WARNING: This post could be a trigger.
I’m angry. It cost me $10,000 in therapy to say that: I’m angry.
— *Richard Gere, Pretty Woman
*(totally paraphrased because it isn’t on IMDB
and I’m not bothering to look anywhere else)
One of the very best things that anyone else ever did for me was to tell me that they didn’t love me anymore.
Hmmm, good line for the opening of a book.
For years and years and years and (…), I held onto this notion in my head that this man and I had a love that was somehow transcendent of everything else. We had once loved each other very much, and we had experienced a lot of newness and firsts together. Our lives had since grown in incredibly different directions, multiple times over the years, and we’d become different people who, when brutally honest about it, barely know a damn thing about each other anymore. We spoke a few times a year and saw each other even less, but for years, when we would see each other, we had a natural chemistry that was just there. It took up space in the room. It was exhilarating and irritating at the same time. And we gave in to it. A lot.
Because of all the love that had been there, followed by all that giving in, I hung on to something that I just “knew” to be true: We had something other people couldn’t understand, something above everything else, maybe it was something from another life that kept throwing us together — hell, I couldn’t explain it; I just knew. Yeah, you can hear this coming, can’t you?
I didn’t know shit.
For much less than $10,000 in therapy, I realized that actually, I was bloody angry. At first, it was at him: If he actually cared about me the way I thought he did (or the way he said he did, which in his defense [though not his absolution], were two different things), how the hell could he treat me the way he did — or more to the point, the way he didn’t? Why did it seem that I was always there when it was convenient for him, but he never actually came looking for ME? And the killer was that we had once been in a loving relationship; I knew how the man acted when he was in love with someone, for pete’s sake. No, at best, I was a friend with benefits. At worst, I was a plaything, to be picked up when the mood suited and the timing was good. Over the years, I would be both, and many things in between, but I would never, ever again be shown the love I so believed was mine.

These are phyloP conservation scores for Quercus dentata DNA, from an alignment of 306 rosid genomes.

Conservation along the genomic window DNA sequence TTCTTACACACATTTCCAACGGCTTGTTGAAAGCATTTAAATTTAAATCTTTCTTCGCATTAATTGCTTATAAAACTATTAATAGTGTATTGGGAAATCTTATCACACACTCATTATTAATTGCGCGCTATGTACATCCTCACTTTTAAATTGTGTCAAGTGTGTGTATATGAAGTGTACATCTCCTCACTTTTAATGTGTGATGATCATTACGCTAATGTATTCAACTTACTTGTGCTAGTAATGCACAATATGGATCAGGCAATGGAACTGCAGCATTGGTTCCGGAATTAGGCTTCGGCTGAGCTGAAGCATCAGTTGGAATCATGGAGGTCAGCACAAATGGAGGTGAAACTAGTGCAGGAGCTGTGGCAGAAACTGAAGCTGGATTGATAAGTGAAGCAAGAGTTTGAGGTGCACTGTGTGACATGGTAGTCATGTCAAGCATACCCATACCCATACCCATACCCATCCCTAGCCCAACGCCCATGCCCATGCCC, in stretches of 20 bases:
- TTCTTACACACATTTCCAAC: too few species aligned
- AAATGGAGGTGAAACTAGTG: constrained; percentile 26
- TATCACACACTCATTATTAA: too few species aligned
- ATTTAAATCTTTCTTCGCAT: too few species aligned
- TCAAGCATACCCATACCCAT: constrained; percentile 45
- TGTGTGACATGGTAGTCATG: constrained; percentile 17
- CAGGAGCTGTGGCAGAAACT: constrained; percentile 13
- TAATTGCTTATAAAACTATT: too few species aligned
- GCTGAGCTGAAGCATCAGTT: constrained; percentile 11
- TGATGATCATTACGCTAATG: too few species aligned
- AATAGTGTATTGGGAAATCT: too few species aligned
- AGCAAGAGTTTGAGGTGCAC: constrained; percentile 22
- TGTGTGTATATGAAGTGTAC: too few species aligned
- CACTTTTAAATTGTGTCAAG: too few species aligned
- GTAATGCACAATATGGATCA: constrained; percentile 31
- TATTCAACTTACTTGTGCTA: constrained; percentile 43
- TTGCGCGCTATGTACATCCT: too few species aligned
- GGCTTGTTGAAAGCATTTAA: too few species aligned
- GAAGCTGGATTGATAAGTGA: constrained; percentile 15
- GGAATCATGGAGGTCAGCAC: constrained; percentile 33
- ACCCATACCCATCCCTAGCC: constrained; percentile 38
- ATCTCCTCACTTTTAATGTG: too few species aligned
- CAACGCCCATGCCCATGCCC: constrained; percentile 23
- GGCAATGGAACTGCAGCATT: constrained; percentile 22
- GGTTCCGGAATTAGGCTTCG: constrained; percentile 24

It would seem that I could have figured that out somewhere along the way, huh? I mean, now, I can obviously point to all of these totally rational, utterly obvious landmarks that should have screamed at me in neon lights. Well, to be fair, quite often, they did. In my heart and soul, I knew better. I was just never in a place that I could let go, and for that, I was bloody angry at myself. How on EARTH could I have been so stupid? so gullible? so…so…childish?? such a damn fool.